Arcadian Functor

occasional meanderings in physics' brave new world

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Marni D. Sheppeard

Wednesday, January 24, 2007

The Time Machine

I immediately thought of Louise Riofrio when I saw this post on light cones at Asymptotia. In 1895, H. G. Wells wrote The Time Machine.

"Scientific people," proceeded the Time Traveller, after the pause required for the proper assimilation of this, "know very well that Time is only a kind of Space".

Rod Taylor then promptly dives into the leather seat and pushes the lever to accelerate into Time. Popular conceptions of time travel have evolved little since H. G. Wells' story. The fact is that 20th century physics, after Relativity, did little to alter our notions of time. Moreover, even Relativity could not cure us of this charming delusion, in which The Time Traveller is almost always depicted hopping into a futuristic vehicle, as if about to drive down the road. Is this not itself a hint that GR might fail when it comes to cosmological scales?

In M-Theory, the picture must change. When quantum information content defines Epoch, there is the idea that humans (or things of a similar complexity) can only have arisen in this environment, in this now. Now must become a time, a time we understand better than a distant time, like a Planck time we cannot see.


Blogger L. Riofrio said...

Thanks for the mention. The Rod Taylor movie was much more fun than the expensive remake. Asymptotia was thoughtful enough to link back, with the caveat that he doesn't think c change works. There are ways of controlling time, perhaps they will be revealed.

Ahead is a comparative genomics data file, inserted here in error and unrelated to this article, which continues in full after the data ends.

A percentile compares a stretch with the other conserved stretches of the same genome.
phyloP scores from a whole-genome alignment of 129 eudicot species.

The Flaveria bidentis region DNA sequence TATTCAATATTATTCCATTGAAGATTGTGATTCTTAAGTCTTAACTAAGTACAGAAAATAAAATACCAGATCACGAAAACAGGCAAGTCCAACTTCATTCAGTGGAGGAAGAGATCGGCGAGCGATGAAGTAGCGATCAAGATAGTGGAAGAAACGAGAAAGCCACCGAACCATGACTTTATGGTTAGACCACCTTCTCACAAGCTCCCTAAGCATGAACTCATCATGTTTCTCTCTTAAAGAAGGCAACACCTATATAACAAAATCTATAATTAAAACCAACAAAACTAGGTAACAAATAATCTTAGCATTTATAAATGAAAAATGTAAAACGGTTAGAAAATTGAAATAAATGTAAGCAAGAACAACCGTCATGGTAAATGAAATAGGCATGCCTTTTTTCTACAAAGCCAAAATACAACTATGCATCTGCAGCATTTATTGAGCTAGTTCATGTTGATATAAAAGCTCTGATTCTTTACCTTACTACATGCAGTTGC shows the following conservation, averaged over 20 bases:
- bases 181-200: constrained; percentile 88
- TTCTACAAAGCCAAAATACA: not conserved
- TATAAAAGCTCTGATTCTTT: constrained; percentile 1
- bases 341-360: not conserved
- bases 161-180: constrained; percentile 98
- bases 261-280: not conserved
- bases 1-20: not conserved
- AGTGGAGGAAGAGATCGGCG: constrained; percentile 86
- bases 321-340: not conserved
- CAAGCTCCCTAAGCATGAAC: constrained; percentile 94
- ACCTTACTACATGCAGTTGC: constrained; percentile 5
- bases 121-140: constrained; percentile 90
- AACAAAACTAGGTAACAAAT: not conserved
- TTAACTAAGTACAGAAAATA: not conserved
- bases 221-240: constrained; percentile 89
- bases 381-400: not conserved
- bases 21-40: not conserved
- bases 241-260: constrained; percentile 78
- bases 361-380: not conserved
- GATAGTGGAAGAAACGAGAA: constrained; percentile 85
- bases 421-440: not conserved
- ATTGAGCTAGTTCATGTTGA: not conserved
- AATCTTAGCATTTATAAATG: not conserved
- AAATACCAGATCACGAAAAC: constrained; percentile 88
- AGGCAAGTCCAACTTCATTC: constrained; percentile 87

January 25, 2007 10:10 AM  
Blogger CarlBrannen said...

Even my buddy's little white dog can tell the difference between space and time. Space means she has to walk. Time means she has to wait.

The gravity theories that are built on a locally flat manifold make more sense to me. The philosophical reason is that these theories do not allow man's puny manipulation of small amounts of matter in a tiny corner of the universe, to rip apart the manifold of the universe.

As soon as you put gravitation on a locally flat space you have to allow the speed of light to depend on the gravitational potential. Once you've done that, there's no reason to suppose that it is constant over time.

And from the point of view of particle physics, one way of breaking certain symmetries is by assuming that the speed of light is a Clifford algebra number instead of a real number.

January 25, 2007 12:50 PM  
Blogger Kea said...

There are ways of controlling time...

Oh, yes, I agree. But I can't say I have a good handle on the theory myself yet! I await more interesting posts, Louise.

January 25, 2007 1:33 PM  

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